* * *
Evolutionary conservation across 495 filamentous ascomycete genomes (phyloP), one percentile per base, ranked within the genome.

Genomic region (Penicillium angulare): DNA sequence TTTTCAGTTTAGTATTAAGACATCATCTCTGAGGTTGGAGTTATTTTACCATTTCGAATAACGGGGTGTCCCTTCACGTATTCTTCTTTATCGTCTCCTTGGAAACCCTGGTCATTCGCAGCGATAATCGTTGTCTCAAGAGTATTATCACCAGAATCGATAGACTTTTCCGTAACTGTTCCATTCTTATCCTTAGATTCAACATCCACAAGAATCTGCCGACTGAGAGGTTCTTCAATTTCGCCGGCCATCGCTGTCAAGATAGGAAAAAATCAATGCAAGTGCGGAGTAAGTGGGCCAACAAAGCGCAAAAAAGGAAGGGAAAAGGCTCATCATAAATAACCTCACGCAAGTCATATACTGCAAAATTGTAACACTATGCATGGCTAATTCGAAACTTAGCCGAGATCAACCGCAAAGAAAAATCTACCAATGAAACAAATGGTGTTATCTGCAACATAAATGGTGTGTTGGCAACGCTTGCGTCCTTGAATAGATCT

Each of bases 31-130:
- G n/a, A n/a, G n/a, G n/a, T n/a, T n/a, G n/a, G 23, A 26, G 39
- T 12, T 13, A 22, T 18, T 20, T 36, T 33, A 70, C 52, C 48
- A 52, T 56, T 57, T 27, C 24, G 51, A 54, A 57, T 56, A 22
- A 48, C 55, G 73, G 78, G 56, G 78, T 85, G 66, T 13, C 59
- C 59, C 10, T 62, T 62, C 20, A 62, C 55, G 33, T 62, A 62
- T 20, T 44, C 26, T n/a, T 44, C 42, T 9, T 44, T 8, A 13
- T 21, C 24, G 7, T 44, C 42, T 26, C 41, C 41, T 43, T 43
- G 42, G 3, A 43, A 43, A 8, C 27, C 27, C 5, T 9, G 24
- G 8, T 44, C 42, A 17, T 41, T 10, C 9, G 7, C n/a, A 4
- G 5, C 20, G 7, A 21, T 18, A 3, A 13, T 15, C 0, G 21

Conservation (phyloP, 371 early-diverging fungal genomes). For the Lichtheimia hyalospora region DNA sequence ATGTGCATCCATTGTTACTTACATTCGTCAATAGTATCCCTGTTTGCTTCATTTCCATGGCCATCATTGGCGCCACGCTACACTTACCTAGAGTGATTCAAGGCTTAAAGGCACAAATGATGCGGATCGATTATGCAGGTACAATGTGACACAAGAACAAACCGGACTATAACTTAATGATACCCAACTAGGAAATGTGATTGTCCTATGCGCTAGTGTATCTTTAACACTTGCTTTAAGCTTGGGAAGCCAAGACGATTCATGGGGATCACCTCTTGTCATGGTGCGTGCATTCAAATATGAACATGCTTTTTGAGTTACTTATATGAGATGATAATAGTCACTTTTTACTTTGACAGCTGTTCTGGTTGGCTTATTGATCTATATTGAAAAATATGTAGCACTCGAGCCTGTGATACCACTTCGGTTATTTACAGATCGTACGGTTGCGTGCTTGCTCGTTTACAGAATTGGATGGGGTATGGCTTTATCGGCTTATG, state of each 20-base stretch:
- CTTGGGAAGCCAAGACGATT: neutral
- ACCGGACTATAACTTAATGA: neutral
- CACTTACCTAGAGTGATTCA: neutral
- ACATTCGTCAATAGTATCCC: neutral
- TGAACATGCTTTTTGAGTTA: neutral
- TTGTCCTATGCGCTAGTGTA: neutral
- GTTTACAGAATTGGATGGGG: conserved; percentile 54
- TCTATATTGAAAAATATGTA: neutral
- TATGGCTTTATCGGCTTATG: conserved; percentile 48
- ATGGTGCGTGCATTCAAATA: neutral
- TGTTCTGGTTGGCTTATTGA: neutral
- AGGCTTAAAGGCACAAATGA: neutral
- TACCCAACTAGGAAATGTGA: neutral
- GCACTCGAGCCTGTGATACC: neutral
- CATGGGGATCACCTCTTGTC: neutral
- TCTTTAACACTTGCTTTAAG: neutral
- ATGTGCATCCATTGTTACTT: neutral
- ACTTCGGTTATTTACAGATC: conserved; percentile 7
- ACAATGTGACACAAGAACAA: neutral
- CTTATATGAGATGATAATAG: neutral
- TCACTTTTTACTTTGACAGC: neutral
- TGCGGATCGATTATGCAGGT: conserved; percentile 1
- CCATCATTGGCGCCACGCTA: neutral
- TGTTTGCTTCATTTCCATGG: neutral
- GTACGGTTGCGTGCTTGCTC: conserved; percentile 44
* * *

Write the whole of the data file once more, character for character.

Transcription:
Evolutionary conservation across 495 filamentous ascomycete genomes (phyloP), one percentile per base, ranked within the genome.

Genomic region (Penicillium angulare): DNA sequence TTTTCAGTTTAGTATTAAGACATCATCTCTGAGGTTGGAGTTATTTTACCATTTCGAATAACGGGGTGTCCCTTCACGTATTCTTCTTTATCGTCTCCTTGGAAACCCTGGTCATTCGCAGCGATAATCGTTGTCTCAAGAGTATTATCACCAGAATCGATAGACTTTTCCGTAACTGTTCCATTCTTATCCTTAGATTCAACATCCACAAGAATCTGCCGACTGAGAGGTTCTTCAATTTCGCCGGCCATCGCTGTCAAGATAGGAAAAAATCAATGCAAGTGCGGAGTAAGTGGGCCAACAAAGCGCAAAAAAGGAAGGGAAAAGGCTCATCATAAATAACCTCACGCAAGTCATATACTGCAAAATTGTAACACTATGCATGGCTAATTCGAAACTTAGCCGAGATCAACCGCAAAGAAAAATCTACCAATGAAACAAATGGTGTTATCTGCAACATAAATGGTGTGTTGGCAACGCTTGCGTCCTTGAATAGATCT

Each of bases 31-130:
- G n/a, A n/a, G n/a, G n/a, T n/a, T n/a, G n/a, G 23, A 26, G 39
- T 12, T 13, A 22, T 18, T 20, T 36, T 33, A 70, C 52, C 48
- A 52, T 56, T 57, T 27, C 24, G 51, A 54, A 57, T 56, A 22
- A 48, C 55, G 73, G 78, G 56, G 78, T 85, G 66, T 13, C 59
- C 59, C 10, T 62, T 62, C 20, A 62, C 55, G 33, T 62, A 62
- T 20, T 44, C 26, T n/a, T 44, C 42, T 9, T 44, T 8, A 13
- T 21, C 24, G 7, T 44, C 42, T 26, C 41, C 41, T 43, T 43
- G 42, G 3, A 43, A 43, A 8, C 27, C 27, C 5, T 9, G 24
- G 8, T 44, C 42, A 17, T 41, T 10, C 9, G 7, C n/a, A 4
- G 5, C 20, G 7, A 21, T 18, A 3, A 13, T 15, C 0, G 21

Conservation (phyloP, 371 early-diverging fungal genomes). For the Lichtheimia hyalospora region DNA sequence ATGTGCATCCATTGTTACTTACATTCGTCAATAGTATCCCTGTTTGCTTCATTTCCATGGCCATCATTGGCGCCACGCTACACTTACCTAGAGTGATTCAAGGCTTAAAGGCACAAATGATGCGGATCGATTATGCAGGTACAATGTGACACAAGAACAAACCGGACTATAACTTAATGATACCCAACTAGGAAATGTGATTGTCCTATGCGCTAGTGTATCTTTAACACTTGCTTTAAGCTTGGGAAGCCAAGACGATTCATGGGGATCACCTCTTGTCATGGTGCGTGCATTCAAATATGAACATGCTTTTTGAGTTACTTATATGAGATGATAATAGTCACTTTTTACTTTGACAGCTGTTCTGGTTGGCTTATTGATCTATATTGAAAAATATGTAGCACTCGAGCCTGTGATACCACTTCGGTTATTTACAGATCGTACGGTTGCGTGCTTGCTCGTTTACAGAATTGGATGGGGTATGGCTTTATCGGCTTATG, state of each 20-base stretch:
- CTTGGGAAGCCAAGACGATT: neutral
- ACCGGACTATAACTTAATGA: neutral
- CACTTACCTAGAGTGATTCA: neutral
- ACATTCGTCAATAGTATCCC: neutral
- TGAACATGCTTTTTGAGTTA: neutral
- TTGTCCTATGCGCTAGTGTA: neutral
- GTTTACAGAATTGGATGGGG: conserved; percentile 54
- TCTATATTGAAAAATATGTA: neutral
- TATGGCTTTATCGGCTTATG: conserved; percentile 48
- ATGGTGCGTGCATTCAAATA: neutral
- TGTTCTGGTTGGCTTATTGA: neutral
- AGGCTTAAAGGCACAAATGA: neutral
- TACCCAACTAGGAAATGTGA: neutral
- GCACTCGAGCCTGTGATACC: neutral
- CATGGGGATCACCTCTTGTC: neutral
- TCTTTAACACTTGCTTTAAG: neutral
- ATGTGCATCCATTGTTACTT: neutral
- ACTTCGGTTATTTACAGATC: conserved; percentile 7
- ACAATGTGACACAAGAACAA: neutral
- CTTATATGAGATGATAATAG: neutral
- TCACTTTTTACTTTGACAGC: neutral
- TGCGGATCGATTATGCAGGT: conserved; percentile 1
- CCATCATTGGCGCCACGCTA: neutral
- TGTTTGCTTCATTTCCATGG: neutral
- GTACGGTTGCGTGCTTGCTC: conserved; percentile 44